Defendant was convicted of second degree murder. The Superior Court of New Castle County rendered judgment on the verdict, 99 A.2d 501, and defendant appealed. The Supreme Court, Wolcott, J., held that a written statement by defendant to police officers amounted to an admission of facts constituting together an admission of guilt of at least second degree murder and hence was a confession and properly so designated by the trial court in its charge to the jury.
Tunnell, J., dissented.
[48 Del. 428] David B. Coxe, Jr., Wilmington, for appellant.
Stephen E. Hamilton, Jr., Deputy Atty.Gen., Wilmington, for the State.
SOUTHERLAND, C. J., and WOLCOTT and TUNNELL, JJ., sitting.
The appellant was indicted at the September Term, 1952 in New Castle County for murder in the first degree. She was tried in October of that year and found guilty of murder in the second degree. A motion for a new trial was made which was denied by the Superior Court on October 1, 1953, 99 A.2d 501, and the defendant was sentenced to life imprisonment. From [48 Del. 429] her conviction she now appeals. The reason for the delay of approximately one year between conviction and sentence does not appear.
The appellant in her brief urges the following points as reasons for the reversal of her conviction:
(1) That the Deputy Attorney General in arguing to the jury stated the applicable
principles of law in such fashion as to confuse the jury to the prejudice of the appellant.
(2) That the Court in charging the jury erroneously characterized a certain written statement as a confession and thus prejudiced the appellant in further instructing the jury as to the evidential weight to be given the purported confession.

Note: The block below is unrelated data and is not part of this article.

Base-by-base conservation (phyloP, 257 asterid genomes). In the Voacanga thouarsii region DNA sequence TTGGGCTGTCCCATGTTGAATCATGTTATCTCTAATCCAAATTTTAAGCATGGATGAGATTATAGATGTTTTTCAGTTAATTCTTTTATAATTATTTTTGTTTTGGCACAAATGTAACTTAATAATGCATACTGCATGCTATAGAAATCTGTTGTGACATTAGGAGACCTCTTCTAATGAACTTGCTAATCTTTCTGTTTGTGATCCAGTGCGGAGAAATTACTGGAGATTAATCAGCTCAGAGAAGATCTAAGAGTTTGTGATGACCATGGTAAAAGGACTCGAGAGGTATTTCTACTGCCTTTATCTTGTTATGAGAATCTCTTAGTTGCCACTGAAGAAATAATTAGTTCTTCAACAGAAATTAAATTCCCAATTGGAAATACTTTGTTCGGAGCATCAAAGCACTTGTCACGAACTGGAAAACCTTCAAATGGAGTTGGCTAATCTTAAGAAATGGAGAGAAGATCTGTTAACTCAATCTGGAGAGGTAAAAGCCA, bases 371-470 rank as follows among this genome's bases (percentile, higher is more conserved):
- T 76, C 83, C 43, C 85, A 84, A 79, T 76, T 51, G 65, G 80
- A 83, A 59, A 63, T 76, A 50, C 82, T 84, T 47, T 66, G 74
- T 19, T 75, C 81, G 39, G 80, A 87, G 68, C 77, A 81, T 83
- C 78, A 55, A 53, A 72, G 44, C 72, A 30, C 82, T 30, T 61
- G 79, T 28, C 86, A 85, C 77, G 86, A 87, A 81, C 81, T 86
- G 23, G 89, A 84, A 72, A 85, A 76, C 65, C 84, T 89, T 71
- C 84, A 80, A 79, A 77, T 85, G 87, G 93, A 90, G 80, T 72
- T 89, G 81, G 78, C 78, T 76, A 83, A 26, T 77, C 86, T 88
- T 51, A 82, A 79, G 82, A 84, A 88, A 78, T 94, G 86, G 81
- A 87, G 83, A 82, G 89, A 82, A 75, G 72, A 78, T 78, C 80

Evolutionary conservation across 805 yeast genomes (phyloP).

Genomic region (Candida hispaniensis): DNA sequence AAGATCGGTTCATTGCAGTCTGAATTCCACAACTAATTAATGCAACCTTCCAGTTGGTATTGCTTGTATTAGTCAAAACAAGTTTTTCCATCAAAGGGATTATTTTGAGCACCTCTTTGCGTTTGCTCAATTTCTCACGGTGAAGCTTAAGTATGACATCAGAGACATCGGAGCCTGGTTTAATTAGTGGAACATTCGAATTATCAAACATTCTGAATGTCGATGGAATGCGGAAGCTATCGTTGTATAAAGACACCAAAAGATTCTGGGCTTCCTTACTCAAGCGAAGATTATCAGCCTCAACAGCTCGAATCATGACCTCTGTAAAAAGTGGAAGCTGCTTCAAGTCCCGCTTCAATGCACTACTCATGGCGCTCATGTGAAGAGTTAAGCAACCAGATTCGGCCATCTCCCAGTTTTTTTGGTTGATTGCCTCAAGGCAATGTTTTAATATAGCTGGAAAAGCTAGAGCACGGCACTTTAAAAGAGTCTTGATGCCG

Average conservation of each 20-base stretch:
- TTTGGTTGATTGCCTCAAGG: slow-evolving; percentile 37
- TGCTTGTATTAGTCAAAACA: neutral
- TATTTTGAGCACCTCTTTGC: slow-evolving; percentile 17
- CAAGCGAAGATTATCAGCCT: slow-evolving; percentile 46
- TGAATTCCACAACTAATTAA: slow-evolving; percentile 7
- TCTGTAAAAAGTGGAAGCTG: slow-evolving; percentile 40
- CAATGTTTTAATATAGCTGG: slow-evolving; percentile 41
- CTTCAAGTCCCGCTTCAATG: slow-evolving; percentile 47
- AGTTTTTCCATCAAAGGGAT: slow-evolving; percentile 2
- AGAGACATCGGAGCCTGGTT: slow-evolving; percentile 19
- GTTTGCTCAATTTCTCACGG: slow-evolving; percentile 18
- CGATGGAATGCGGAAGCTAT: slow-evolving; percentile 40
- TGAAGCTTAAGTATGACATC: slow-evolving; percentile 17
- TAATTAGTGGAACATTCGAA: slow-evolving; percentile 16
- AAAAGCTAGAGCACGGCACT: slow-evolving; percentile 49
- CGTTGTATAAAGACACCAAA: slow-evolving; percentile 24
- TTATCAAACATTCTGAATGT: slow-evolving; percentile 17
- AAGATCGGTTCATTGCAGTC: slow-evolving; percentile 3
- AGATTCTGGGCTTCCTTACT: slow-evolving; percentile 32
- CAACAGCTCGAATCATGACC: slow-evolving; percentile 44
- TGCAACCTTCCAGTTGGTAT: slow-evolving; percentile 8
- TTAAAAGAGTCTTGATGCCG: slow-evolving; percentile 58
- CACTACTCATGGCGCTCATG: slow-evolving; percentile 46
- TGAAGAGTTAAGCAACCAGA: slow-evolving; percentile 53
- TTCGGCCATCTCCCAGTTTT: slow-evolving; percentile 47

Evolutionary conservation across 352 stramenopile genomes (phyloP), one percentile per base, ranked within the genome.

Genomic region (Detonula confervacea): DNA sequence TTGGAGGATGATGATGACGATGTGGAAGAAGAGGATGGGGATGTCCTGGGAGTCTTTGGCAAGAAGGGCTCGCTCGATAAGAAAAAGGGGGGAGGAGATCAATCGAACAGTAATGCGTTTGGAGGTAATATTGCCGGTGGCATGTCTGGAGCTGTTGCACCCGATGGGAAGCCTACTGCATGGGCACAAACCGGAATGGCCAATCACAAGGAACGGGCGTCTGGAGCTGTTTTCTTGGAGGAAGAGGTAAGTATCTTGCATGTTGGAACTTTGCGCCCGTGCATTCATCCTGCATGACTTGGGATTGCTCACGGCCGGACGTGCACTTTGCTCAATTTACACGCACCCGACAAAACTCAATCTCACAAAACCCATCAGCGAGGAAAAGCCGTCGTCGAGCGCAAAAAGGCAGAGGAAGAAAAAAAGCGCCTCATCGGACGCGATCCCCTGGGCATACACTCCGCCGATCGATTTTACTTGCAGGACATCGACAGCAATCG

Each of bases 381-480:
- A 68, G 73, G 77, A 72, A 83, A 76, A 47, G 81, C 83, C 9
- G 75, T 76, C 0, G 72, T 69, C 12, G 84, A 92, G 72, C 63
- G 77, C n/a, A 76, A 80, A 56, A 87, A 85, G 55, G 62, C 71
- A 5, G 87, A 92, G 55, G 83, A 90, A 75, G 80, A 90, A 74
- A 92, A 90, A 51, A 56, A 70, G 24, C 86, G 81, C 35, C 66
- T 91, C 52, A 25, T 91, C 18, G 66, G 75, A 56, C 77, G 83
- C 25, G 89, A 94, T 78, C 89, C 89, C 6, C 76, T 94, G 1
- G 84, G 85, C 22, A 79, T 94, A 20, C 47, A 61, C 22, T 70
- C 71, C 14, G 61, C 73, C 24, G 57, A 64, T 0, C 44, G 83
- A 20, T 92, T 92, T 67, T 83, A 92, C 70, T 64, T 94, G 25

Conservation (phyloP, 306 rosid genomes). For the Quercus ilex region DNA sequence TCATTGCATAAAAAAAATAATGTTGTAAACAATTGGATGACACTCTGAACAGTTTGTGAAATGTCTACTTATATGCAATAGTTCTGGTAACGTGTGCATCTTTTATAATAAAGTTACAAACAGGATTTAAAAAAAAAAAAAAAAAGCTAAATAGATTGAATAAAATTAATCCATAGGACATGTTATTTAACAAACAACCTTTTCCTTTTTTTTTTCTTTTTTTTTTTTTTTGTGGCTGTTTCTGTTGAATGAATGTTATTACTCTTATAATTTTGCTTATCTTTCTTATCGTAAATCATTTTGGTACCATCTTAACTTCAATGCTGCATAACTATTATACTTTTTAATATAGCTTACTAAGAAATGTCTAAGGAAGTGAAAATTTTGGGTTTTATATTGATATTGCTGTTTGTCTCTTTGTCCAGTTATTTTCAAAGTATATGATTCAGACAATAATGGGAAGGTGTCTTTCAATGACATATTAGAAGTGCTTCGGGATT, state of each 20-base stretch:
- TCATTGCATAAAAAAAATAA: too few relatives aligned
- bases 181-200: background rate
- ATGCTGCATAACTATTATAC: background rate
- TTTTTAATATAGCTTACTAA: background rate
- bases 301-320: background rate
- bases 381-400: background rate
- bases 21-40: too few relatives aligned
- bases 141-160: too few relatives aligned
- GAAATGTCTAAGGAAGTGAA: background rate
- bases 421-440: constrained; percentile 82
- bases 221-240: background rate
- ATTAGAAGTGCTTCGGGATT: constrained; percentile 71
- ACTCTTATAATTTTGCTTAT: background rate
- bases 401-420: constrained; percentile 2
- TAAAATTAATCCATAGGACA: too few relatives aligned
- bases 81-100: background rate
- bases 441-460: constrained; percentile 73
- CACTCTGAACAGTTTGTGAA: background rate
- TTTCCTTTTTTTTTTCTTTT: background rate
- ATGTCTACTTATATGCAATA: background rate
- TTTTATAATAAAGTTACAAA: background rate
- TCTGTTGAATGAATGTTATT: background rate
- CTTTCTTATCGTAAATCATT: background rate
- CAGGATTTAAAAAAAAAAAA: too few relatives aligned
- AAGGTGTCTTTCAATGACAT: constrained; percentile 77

We will consider the questions raised by the appellant in the order in which we have stated them.
The remarks addressed to the jury by the Deputy Attorney General, of which the appellant complains, were a purported explanation of the difference between express malice required to support a verdict of murder in the first degree, and implied malice required to support a verdict of murder in the second degree. In addition, appellant complains of the prosecutor's statement of the law of self-defense.
Appellant argues that the distinction between express and implied malice made by the Deputy Attorney General was contrary to the law as laid down by this court in Bantum v. State, Del., 85 A.2d 741. For the purpose of disposing of this argument, we will assume, without deciding, that the appellant's view of the prosecutor's remarks is correct.
The confusion in the mind of the jury, if any there was, resulted from statements as to the elements of express malice, and from the prosecutor's attempt to equate those elements to the particular facts of this case. As such, the statements related to the issue of murder in the first degree. The verdict reached by the jury of guilty of murder in the second degree amounts [48 Del. 430] to an acquittal of the appellant of the larger crime. Such acquittal cured any errors relating to the issue of murder in the first degree. Powell v. State, Del., 86 A.2d 371.
The appellant also argues under her first point that the statement of the Deputy Attorney General to the jury purporting to state the law with respect to self-defense was erroneous, and therefore prejudicial. The particular statement under attack was that an assaulted person must rely for help upon others present before using force in his own defense. Assuming that the appellant is correct in her view as to the law of self-defense, it does not follow that this statement of the prosecutor constitutes reversible error. This is so because, not having objected to the statement at the trial, the appellant may not urge the objection upon appeal, and for the further reason that the full and ...